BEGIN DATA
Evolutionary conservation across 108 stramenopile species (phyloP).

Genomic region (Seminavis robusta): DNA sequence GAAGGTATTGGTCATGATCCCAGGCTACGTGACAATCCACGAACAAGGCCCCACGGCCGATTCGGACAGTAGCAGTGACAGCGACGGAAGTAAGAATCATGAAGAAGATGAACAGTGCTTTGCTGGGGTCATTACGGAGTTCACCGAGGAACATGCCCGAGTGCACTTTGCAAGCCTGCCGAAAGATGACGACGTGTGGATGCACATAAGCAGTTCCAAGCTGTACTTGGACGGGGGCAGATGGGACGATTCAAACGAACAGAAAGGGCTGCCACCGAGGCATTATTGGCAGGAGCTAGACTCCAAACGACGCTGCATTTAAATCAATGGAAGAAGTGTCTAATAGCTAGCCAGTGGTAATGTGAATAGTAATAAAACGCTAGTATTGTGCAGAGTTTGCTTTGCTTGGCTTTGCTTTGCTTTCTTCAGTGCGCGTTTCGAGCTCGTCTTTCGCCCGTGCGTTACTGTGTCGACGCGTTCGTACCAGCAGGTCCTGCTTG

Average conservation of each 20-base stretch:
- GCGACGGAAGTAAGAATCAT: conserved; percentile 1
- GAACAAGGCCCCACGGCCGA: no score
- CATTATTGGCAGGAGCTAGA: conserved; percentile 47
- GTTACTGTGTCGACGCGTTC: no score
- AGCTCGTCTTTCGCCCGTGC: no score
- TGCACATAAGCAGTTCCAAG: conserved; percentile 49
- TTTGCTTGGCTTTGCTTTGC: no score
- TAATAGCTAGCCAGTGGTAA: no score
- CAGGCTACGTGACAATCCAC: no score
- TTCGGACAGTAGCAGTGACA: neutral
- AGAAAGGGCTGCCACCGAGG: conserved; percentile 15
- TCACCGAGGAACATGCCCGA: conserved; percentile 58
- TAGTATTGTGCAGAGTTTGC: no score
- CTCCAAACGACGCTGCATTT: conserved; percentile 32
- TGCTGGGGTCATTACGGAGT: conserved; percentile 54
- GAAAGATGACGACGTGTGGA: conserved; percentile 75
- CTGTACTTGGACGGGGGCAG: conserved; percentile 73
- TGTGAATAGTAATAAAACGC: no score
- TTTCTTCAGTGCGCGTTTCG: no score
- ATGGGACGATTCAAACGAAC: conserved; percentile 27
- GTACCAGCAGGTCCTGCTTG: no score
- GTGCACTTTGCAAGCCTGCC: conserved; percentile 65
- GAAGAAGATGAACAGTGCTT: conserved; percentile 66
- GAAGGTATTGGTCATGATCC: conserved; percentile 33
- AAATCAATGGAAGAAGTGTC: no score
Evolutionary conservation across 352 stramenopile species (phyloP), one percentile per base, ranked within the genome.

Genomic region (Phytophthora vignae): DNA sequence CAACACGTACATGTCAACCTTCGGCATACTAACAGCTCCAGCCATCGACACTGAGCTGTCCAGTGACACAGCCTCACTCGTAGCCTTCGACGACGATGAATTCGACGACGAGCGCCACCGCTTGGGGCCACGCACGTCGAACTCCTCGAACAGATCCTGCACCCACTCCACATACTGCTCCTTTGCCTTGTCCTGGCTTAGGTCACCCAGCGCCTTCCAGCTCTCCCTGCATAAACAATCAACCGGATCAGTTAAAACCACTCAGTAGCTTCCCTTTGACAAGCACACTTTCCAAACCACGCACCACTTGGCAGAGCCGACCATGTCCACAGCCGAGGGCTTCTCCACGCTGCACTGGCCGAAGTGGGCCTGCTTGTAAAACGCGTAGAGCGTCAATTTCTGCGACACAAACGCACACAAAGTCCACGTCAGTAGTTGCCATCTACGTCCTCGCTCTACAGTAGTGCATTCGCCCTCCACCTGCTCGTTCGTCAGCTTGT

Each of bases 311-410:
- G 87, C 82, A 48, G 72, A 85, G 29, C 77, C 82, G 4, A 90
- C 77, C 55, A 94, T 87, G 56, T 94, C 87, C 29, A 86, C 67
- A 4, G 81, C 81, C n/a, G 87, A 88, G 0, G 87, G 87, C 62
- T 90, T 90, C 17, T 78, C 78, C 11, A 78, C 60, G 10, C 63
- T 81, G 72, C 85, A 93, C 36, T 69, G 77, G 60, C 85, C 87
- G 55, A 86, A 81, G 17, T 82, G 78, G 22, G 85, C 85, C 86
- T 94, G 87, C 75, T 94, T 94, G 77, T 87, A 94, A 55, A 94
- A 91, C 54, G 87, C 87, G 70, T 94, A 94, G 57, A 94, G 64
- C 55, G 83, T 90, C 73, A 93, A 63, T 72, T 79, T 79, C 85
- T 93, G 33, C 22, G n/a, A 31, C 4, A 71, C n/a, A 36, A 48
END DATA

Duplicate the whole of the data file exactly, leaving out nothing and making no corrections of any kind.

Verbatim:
Evolutionary conservation across 108 stramenopile species (phyloP).

Genomic region (Seminavis robusta): DNA sequence GAAGGTATTGGTCATGATCCCAGGCTACGTGACAATCCACGAACAAGGCCCCACGGCCGATTCGGACAGTAGCAGTGACAGCGACGGAAGTAAGAATCATGAAGAAGATGAACAGTGCTTTGCTGGGGTCATTACGGAGTTCACCGAGGAACATGCCCGAGTGCACTTTGCAAGCCTGCCGAAAGATGACGACGTGTGGATGCACATAAGCAGTTCCAAGCTGTACTTGGACGGGGGCAGATGGGACGATTCAAACGAACAGAAAGGGCTGCCACCGAGGCATTATTGGCAGGAGCTAGACTCCAAACGACGCTGCATTTAAATCAATGGAAGAAGTGTCTAATAGCTAGCCAGTGGTAATGTGAATAGTAATAAAACGCTAGTATTGTGCAGAGTTTGCTTTGCTTGGCTTTGCTTTGCTTTCTTCAGTGCGCGTTTCGAGCTCGTCTTTCGCCCGTGCGTTACTGTGTCGACGCGTTCGTACCAGCAGGTCCTGCTTG

Average conservation of each 20-base stretch:
- GCGACGGAAGTAAGAATCAT: conserved; percentile 1
- GAACAAGGCCCCACGGCCGA: no score
- CATTATTGGCAGGAGCTAGA: conserved; percentile 47
- GTTACTGTGTCGACGCGTTC: no score
- AGCTCGTCTTTCGCCCGTGC: no score
- TGCACATAAGCAGTTCCAAG: conserved; percentile 49
- TTTGCTTGGCTTTGCTTTGC: no score
- TAATAGCTAGCCAGTGGTAA: no score
- CAGGCTACGTGACAATCCAC: no score
- TTCGGACAGTAGCAGTGACA: neutral
- AGAAAGGGCTGCCACCGAGG: conserved; percentile 15
- TCACCGAGGAACATGCCCGA: conserved; percentile 58
- TAGTATTGTGCAGAGTTTGC: no score
- CTCCAAACGACGCTGCATTT: conserved; percentile 32
- TGCTGGGGTCATTACGGAGT: conserved; percentile 54
- GAAAGATGACGACGTGTGGA: conserved; percentile 75
- CTGTACTTGGACGGGGGCAG: conserved; percentile 73
- TGTGAATAGTAATAAAACGC: no score
- TTTCTTCAGTGCGCGTTTCG: no score
- ATGGGACGATTCAAACGAAC: conserved; percentile 27
- GTACCAGCAGGTCCTGCTTG: no score
- GTGCACTTTGCAAGCCTGCC: conserved; percentile 65
- GAAGAAGATGAACAGTGCTT: conserved; percentile 66
- GAAGGTATTGGTCATGATCC: conserved; percentile 33
- AAATCAATGGAAGAAGTGTC: no score
Evolutionary conservation across 352 stramenopile species (phyloP), one percentile per base, ranked within the genome.

Genomic region (Phytophthora vignae): DNA sequence CAACACGTACATGTCAACCTTCGGCATACTAACAGCTCCAGCCATCGACACTGAGCTGTCCAGTGACACAGCCTCACTCGTAGCCTTCGACGACGATGAATTCGACGACGAGCGCCACCGCTTGGGGCCACGCACGTCGAACTCCTCGAACAGATCCTGCACCCACTCCACATACTGCTCCTTTGCCTTGTCCTGGCTTAGGTCACCCAGCGCCTTCCAGCTCTCCCTGCATAAACAATCAACCGGATCAGTTAAAACCACTCAGTAGCTTCCCTTTGACAAGCACACTTTCCAAACCACGCACCACTTGGCAGAGCCGACCATGTCCACAGCCGAGGGCTTCTCCACGCTGCACTGGCCGAAGTGGGCCTGCTTGTAAAACGCGTAGAGCGTCAATTTCTGCGACACAAACGCACACAAAGTCCACGTCAGTAGTTGCCATCTACGTCCTCGCTCTACAGTAGTGCATTCGCCCTCCACCTGCTCGTTCGTCAGCTTGT

Each of bases 311-410:
- G 87, C 82, A 48, G 72, A 85, G 29, C 77, C 82, G 4, A 90
- C 77, C 55, A 94, T 87, G 56, T 94, C 87, C 29, A 86, C 67
- A 4, G 81, C 81, C n/a, G 87, A 88, G 0, G 87, G 87, C 62
- T 90, T 90, C 17, T 78, C 78, C 11, A 78, C 60, G 10, C 63
- T 81, G 72, C 85, A 93, C 36, T 69, G 77, G 60, C 85, C 87
- G 55, A 86, A 81, G 17, T 82, G 78, G 22, G 85, C 85, C 86
- T 94, G 87, C 75, T 94, T 94, G 77, T 87, A 94, A 55, A 94
- A 91, C 54, G 87, C 87, G 70, T 94, A 94, G 57, A 94, G 64
- C 55, G 83, T 90, C 73, A 93, A 63, T 72, T 79, T 79, C 85
- T 93, G 33, C 22, G n/a, A 31, C 4, A 71, C n/a, A 36, A 48